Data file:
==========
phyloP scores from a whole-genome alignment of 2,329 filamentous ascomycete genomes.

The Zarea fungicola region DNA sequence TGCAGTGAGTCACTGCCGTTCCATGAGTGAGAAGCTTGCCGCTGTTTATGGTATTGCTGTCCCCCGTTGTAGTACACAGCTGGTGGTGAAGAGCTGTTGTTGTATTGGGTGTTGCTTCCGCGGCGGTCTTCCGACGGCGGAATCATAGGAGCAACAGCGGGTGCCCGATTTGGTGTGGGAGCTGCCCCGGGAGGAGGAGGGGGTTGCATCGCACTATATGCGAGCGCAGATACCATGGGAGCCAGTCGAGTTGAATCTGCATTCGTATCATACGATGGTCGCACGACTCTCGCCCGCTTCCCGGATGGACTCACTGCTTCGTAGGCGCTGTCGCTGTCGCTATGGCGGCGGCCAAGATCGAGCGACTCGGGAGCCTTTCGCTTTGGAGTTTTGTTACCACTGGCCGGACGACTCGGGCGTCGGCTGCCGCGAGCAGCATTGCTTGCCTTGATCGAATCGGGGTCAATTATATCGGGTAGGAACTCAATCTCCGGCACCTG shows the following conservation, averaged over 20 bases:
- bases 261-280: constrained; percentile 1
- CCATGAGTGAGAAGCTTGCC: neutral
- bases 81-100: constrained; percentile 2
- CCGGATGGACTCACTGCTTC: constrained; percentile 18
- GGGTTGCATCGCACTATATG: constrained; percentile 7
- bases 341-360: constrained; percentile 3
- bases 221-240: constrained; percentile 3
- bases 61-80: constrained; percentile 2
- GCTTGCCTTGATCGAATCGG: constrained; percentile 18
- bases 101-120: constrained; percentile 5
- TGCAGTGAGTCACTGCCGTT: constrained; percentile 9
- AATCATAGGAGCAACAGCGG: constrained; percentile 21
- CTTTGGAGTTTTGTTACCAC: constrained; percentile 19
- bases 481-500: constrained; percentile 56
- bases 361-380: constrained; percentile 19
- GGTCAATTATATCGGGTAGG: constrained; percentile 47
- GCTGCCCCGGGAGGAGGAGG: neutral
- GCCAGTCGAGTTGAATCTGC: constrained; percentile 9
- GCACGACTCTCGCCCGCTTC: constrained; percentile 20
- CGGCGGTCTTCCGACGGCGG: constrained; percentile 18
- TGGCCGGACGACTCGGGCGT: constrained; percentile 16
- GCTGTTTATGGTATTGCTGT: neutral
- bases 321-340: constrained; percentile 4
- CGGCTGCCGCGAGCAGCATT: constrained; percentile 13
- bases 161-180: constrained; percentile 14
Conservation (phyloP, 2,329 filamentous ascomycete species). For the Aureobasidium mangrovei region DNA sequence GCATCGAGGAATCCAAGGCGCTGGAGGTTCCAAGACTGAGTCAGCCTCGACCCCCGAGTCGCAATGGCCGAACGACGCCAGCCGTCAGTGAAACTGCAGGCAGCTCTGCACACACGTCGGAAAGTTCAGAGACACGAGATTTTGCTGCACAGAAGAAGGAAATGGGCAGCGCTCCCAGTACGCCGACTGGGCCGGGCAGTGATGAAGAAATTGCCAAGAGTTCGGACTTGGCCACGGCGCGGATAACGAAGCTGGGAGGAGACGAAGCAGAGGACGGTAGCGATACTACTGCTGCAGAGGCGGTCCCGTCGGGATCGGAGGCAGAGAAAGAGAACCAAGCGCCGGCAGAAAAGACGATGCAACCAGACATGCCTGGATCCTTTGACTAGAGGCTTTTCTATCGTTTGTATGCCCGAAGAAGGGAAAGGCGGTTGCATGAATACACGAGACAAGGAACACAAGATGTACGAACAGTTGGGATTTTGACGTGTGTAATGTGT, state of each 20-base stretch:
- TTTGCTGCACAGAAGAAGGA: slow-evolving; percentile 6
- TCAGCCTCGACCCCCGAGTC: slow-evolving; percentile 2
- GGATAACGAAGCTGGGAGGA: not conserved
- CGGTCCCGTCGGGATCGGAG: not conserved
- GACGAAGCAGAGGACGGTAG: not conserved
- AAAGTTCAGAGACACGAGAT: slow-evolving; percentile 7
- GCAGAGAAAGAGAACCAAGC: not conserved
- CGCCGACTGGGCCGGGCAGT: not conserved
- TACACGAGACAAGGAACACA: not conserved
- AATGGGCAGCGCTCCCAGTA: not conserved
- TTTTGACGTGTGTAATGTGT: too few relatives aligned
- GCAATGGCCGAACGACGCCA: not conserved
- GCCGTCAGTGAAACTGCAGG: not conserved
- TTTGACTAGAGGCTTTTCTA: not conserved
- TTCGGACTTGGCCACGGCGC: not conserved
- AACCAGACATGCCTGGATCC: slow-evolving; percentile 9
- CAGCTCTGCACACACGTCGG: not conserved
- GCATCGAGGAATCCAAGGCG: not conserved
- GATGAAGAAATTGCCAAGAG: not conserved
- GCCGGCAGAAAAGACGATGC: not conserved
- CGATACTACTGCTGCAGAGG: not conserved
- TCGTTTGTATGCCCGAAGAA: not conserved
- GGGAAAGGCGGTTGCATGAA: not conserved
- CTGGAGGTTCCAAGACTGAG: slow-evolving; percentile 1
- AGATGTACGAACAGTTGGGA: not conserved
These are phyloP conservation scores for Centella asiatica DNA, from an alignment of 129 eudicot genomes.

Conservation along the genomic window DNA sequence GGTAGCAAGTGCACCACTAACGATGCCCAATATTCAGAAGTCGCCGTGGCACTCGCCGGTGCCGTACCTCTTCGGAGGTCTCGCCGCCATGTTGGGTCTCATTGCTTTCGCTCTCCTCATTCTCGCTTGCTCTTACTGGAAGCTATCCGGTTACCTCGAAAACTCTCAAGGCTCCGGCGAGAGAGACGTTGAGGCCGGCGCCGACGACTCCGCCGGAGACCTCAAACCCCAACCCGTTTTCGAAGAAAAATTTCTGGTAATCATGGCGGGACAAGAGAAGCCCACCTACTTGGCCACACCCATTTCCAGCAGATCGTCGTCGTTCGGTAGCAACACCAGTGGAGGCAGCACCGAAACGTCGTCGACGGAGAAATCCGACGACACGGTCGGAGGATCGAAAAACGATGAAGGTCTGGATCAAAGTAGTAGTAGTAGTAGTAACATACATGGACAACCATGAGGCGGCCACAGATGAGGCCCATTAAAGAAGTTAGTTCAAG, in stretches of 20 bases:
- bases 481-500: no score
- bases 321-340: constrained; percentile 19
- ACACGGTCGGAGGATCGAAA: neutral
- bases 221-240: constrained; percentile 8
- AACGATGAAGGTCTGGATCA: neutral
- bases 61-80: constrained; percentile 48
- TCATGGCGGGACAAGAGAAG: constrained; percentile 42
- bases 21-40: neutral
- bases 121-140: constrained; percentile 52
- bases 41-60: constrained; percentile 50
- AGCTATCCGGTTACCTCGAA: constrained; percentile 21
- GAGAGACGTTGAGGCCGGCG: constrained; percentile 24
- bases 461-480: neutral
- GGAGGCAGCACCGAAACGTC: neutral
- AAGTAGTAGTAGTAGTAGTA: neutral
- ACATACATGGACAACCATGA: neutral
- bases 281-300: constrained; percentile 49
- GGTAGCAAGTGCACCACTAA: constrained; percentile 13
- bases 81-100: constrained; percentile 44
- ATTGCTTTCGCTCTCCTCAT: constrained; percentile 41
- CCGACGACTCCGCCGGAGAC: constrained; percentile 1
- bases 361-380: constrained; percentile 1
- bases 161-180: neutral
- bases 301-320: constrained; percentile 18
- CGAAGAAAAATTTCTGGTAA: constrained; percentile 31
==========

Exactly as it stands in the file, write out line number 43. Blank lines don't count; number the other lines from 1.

- TTCGGACTTGGCCACGGCGC: not conserved